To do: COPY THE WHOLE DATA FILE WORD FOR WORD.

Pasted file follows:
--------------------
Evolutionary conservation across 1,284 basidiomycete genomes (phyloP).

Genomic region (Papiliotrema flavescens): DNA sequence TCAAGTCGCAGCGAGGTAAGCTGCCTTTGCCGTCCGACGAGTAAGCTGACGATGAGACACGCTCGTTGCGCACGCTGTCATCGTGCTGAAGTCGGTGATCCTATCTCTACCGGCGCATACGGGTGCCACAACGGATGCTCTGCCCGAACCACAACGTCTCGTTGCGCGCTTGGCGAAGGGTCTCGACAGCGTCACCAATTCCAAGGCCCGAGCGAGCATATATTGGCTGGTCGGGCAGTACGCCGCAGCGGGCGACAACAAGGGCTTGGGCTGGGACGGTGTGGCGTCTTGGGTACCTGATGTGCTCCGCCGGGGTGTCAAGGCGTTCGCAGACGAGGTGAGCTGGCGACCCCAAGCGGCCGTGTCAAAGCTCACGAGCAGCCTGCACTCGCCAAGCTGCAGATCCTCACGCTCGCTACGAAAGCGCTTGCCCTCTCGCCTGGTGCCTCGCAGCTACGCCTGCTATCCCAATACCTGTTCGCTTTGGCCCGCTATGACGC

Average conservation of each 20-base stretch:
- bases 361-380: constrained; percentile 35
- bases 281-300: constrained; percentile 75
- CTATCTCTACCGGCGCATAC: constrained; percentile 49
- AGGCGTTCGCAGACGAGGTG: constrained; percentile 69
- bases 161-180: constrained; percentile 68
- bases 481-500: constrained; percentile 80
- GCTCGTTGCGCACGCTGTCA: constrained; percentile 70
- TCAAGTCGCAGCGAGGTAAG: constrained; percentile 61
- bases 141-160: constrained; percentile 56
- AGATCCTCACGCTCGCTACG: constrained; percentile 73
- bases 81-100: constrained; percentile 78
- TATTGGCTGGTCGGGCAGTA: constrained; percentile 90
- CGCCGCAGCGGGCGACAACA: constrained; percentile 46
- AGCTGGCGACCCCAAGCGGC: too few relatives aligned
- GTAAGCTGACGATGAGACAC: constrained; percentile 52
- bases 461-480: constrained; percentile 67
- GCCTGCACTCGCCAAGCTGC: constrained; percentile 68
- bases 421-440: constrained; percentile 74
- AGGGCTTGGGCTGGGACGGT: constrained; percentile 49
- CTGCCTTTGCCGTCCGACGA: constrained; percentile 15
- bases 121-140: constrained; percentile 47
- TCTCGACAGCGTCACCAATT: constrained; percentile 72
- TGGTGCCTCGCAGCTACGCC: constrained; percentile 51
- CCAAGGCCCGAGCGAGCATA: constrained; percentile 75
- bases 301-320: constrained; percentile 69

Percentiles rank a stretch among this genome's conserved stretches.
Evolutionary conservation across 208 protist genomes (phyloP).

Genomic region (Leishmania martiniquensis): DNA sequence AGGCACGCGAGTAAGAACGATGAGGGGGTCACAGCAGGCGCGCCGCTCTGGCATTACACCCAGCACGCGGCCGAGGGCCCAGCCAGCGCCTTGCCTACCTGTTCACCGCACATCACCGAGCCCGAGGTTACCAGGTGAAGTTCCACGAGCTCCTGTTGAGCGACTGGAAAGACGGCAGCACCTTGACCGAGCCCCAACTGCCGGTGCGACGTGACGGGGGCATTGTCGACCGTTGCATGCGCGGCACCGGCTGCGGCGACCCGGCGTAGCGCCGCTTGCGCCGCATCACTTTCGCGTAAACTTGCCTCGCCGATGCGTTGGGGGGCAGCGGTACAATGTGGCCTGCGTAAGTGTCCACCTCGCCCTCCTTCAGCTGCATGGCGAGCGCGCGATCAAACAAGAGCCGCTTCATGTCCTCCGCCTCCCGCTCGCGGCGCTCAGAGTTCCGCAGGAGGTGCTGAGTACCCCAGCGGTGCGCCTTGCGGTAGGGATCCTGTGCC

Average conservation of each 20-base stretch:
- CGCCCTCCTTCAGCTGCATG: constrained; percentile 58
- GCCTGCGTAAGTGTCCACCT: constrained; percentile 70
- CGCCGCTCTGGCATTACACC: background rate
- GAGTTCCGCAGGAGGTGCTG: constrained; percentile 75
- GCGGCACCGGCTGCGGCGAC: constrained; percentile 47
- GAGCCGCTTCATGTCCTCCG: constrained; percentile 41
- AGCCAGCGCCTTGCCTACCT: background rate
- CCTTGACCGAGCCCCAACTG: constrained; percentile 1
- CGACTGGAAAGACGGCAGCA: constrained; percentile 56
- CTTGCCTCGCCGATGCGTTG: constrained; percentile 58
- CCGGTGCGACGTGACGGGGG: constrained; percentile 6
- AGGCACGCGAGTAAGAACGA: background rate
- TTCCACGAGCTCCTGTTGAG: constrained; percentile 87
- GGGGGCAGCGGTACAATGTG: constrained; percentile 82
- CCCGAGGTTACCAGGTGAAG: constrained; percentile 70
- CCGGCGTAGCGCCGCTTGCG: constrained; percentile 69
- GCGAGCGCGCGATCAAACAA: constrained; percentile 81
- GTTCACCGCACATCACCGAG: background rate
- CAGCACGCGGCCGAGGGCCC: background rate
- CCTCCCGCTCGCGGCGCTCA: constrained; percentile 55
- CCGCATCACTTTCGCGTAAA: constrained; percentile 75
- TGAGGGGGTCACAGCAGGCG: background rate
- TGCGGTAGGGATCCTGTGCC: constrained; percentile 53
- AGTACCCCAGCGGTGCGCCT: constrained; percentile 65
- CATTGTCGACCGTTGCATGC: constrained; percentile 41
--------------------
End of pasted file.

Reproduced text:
Evolutionary conservation across 1,284 basidiomycete genomes (phyloP).

Genomic region (Papiliotrema flavescens): DNA sequence TCAAGTCGCAGCGAGGTAAGCTGCCTTTGCCGTCCGACGAGTAAGCTGACGATGAGACACGCTCGTTGCGCACGCTGTCATCGTGCTGAAGTCGGTGATCCTATCTCTACCGGCGCATACGGGTGCCACAACGGATGCTCTGCCCGAACCACAACGTCTCGTTGCGCGCTTGGCGAAGGGTCTCGACAGCGTCACCAATTCCAAGGCCCGAGCGAGCATATATTGGCTGGTCGGGCAGTACGCCGCAGCGGGCGACAACAAGGGCTTGGGCTGGGACGGTGTGGCGTCTTGGGTACCTGATGTGCTCCGCCGGGGTGTCAAGGCGTTCGCAGACGAGGTGAGCTGGCGACCCCAAGCGGCCGTGTCAAAGCTCACGAGCAGCCTGCACTCGCCAAGCTGCAGATCCTCACGCTCGCTACGAAAGCGCTTGCCCTCTCGCCTGGTGCCTCGCAGCTACGCCTGCTATCCCAATACCTGTTCGCTTTGGCCCGCTATGACGC

Average conservation of each 20-base stretch:
- bases 361-380: constrained; percentile 35
- bases 281-300: constrained; percentile 75
- CTATCTCTACCGGCGCATAC: constrained; percentile 49
- AGGCGTTCGCAGACGAGGTG: constrained; percentile 69
- bases 161-180: constrained; percentile 68
- bases 481-500: constrained; percentile 80
- GCTCGTTGCGCACGCTGTCA: constrained; percentile 70
- TCAAGTCGCAGCGAGGTAAG: constrained; percentile 61
- bases 141-160: constrained; percentile 56
- AGATCCTCACGCTCGCTACG: constrained; percentile 73
- bases 81-100: constrained; percentile 78
- TATTGGCTGGTCGGGCAGTA: constrained; percentile 90
- CGCCGCAGCGGGCGACAACA: constrained; percentile 46
- AGCTGGCGACCCCAAGCGGC: too few relatives aligned
- GTAAGCTGACGATGAGACAC: constrained; percentile 52
- bases 461-480: constrained; percentile 67
- GCCTGCACTCGCCAAGCTGC: constrained; percentile 68
- bases 421-440: constrained; percentile 74
- AGGGCTTGGGCTGGGACGGT: constrained; percentile 49
- CTGCCTTTGCCGTCCGACGA: constrained; percentile 15
- bases 121-140: constrained; percentile 47
- TCTCGACAGCGTCACCAATT: constrained; percentile 72
- TGGTGCCTCGCAGCTACGCC: constrained; percentile 51
- CCAAGGCCCGAGCGAGCATA: constrained; percentile 75
- bases 301-320: constrained; percentile 69

Percentiles rank a stretch among this genome's conserved stretches.
Evolutionary conservation across 208 protist genomes (phyloP).

Genomic region (Leishmania martiniquensis): DNA sequence AGGCACGCGAGTAAGAACGATGAGGGGGTCACAGCAGGCGCGCCGCTCTGGCATTACACCCAGCACGCGGCCGAGGGCCCAGCCAGCGCCTTGCCTACCTGTTCACCGCACATCACCGAGCCCGAGGTTACCAGGTGAAGTTCCACGAGCTCCTGTTGAGCGACTGGAAAGACGGCAGCACCTTGACCGAGCCCCAACTGCCGGTGCGACGTGACGGGGGCATTGTCGACCGTTGCATGCGCGGCACCGGCTGCGGCGACCCGGCGTAGCGCCGCTTGCGCCGCATCACTTTCGCGTAAACTTGCCTCGCCGATGCGTTGGGGGGCAGCGGTACAATGTGGCCTGCGTAAGTGTCCACCTCGCCCTCCTTCAGCTGCATGGCGAGCGCGCGATCAAACAAGAGCCGCTTCATGTCCTCCGCCTCCCGCTCGCGGCGCTCAGAGTTCCGCAGGAGGTGCTGAGTACCCCAGCGGTGCGCCTTGCGGTAGGGATCCTGTGCC

Average conservation of each 20-base stretch:
- CGCCCTCCTTCAGCTGCATG: constrained; percentile 58
- GCCTGCGTAAGTGTCCACCT: constrained; percentile 70
- CGCCGCTCTGGCATTACACC: background rate
- GAGTTCCGCAGGAGGTGCTG: constrained; percentile 75
- GCGGCACCGGCTGCGGCGAC: constrained; percentile 47
- GAGCCGCTTCATGTCCTCCG: constrained; percentile 41
- AGCCAGCGCCTTGCCTACCT: background rate
- CCTTGACCGAGCCCCAACTG: constrained; percentile 1
- CGACTGGAAAGACGGCAGCA: constrained; percentile 56
- CTTGCCTCGCCGATGCGTTG: constrained; percentile 58
- CCGGTGCGACGTGACGGGGG: constrained; percentile 6
- AGGCACGCGAGTAAGAACGA: background rate
- TTCCACGAGCTCCTGTTGAG: constrained; percentile 87
- GGGGGCAGCGGTACAATGTG: constrained; percentile 82
- CCCGAGGTTACCAGGTGAAG: constrained; percentile 70
- CCGGCGTAGCGCCGCTTGCG: constrained; percentile 69
- GCGAGCGCGCGATCAAACAA: constrained; percentile 81
- GTTCACCGCACATCACCGAG: background rate
- CAGCACGCGGCCGAGGGCCC: background rate
- CCTCCCGCTCGCGGCGCTCA: constrained; percentile 55
- CCGCATCACTTTCGCGTAAA: constrained; percentile 75
- TGAGGGGGTCACAGCAGGCG: background rate
- TGCGGTAGGGATCCTGTGCC: constrained; percentile 53
- AGTACCCCAGCGGTGCGCCT: constrained; percentile 65
- CATTGTCGACCGTTGCATGC: constrained; percentile 41